The Wall Street Journal
Joel Henning

Chicago: Jason Robert Brown’s musical "The Last Five Years" (which just closed after its world premier at Northlight Theatre, though there’s talk of a Lincoln Center run) is smart, witty, moving, musically complex and greatly indebted to Stephen Sondheim.  It begins at both ends of a love affair and moves briskly toward the middle, the couple’s touching wedding.  Tall, blonde, Irish Kathleen (Lauren Kennedy), an actress never more than ambivalent about her talent and her career, sings her first number more in pain than anger as she prepares to pick up her suitcase and leave the empty New York apartment she shared with her husband.  Next we see the smart, wise-cracking Jewish writer Jamie (Norbert Leo Butz), five years earlier, bursting with testosterone and funny, self-deprecating lines – "struck with the ancient curse of shiksa queens" – as he begins madly falling in love with Kathleen.  Yes, the setup sounds as old as "Abie’s Irish Rose," which opened on Broadway in 1922, but don’t be misled  Mr. Brown takes this simple idea and triumphs.

Jamie at age 23 gets the beautiful Kathleen to fall in love with him just as he also signs with a top agent, sells his first novel and has first serial rights picked up by The Atlantic.  (There is more than a little autobiography here.  Mr. Brown won a Tony for his musical, "Parade," before he was 30.) But Kathleen’s acting career never takes off.  All she gets is one humiliating audition after another (her deconstructed audition song is fabulous) and summer theater somewhere in Ohio.  Midway through the 80-minute piece, they marry and come together for the first and only time for a beautiful duet.  But they immediately come apart again.  Jamie sings "It’s A Challenge" as he discovers that all the gorgeous women who wouldn’t give him a glance before his success and marriage now want to hop into bed with him.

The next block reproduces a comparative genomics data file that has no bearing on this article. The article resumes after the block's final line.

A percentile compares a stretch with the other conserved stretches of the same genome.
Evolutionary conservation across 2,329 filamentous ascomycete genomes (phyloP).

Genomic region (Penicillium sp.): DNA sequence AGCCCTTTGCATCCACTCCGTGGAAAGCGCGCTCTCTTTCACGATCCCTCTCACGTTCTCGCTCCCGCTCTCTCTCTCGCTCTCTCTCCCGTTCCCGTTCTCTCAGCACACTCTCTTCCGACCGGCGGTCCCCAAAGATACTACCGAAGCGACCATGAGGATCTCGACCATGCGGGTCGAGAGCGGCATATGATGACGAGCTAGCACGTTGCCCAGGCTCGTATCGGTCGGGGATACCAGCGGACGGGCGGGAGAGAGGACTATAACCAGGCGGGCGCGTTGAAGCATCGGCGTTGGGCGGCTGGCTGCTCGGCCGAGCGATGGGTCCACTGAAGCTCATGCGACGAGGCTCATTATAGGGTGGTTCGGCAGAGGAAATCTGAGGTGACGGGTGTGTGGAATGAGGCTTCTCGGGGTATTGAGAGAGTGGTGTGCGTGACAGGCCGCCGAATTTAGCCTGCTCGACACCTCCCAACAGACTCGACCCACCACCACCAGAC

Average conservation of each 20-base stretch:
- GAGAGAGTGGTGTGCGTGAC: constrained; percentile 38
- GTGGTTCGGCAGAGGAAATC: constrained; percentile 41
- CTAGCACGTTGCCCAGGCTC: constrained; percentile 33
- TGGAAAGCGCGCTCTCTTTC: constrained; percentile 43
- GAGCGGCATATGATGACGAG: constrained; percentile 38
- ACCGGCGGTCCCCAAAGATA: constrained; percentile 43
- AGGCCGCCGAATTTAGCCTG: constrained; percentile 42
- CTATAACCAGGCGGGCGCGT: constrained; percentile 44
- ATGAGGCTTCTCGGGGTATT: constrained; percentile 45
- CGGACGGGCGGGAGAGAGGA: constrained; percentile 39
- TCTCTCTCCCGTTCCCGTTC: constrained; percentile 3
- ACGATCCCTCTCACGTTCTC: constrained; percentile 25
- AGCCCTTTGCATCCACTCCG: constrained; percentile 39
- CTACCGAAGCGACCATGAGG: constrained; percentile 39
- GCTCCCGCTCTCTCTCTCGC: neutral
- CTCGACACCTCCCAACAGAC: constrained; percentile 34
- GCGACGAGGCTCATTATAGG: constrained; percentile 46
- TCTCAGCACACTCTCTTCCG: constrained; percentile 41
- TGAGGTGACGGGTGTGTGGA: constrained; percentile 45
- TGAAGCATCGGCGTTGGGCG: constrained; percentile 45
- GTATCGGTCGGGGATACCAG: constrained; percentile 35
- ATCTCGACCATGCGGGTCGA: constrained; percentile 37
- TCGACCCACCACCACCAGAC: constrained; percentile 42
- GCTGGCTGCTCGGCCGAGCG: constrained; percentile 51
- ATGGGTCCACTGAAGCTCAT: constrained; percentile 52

Mr. Brown was well served by his two performers.  Mr. Butz exuded talent and ambition, couple with a healthy dose of Jewish self-deprecation.  He so convincingly sang Jamie’s songs that you believed he wrote the lyrics himself.  Ms. Kennedy’s character took awhile to develop, partly because she was working backward in time, but as we learned more about her, she became a poignant and familiar mess of beauty, failure, love, and determination not to be psychologically cannibalized by her larger-than-life husband.

Daisy Prince (daughter of the Broadway legend Hal Prince) directed this complex time warp with precision.  Beowulf Boritt’s set, beautifully lit by Chris Binder, craftily revolved the two actors occasionally toward, but more often away from, one another against a backdrop of cliché wedding symbols.  The small orchestra, conducted by Tom Murray, did well by Mr. Brown’s challenging music, as it should have with Mr. Brown on the piano.

The only jarring note in the proceedings was the sound.  Both singers were wired.  Northlight is not a huge theater  Is it that producers assume all audiences have been deafened by the decibels of rock music and city living, or that no singers outside of the opera house can belt a song beyond the third row? This is a lovely, intimate musical.  Some day soon, I want to hear these talented singers sing these songs, unadulterated by imperfect theater electronics.  Given the fact that Mr. Brown has created an utterly bewitching little musical, I expect the opportunity will not be long in coming.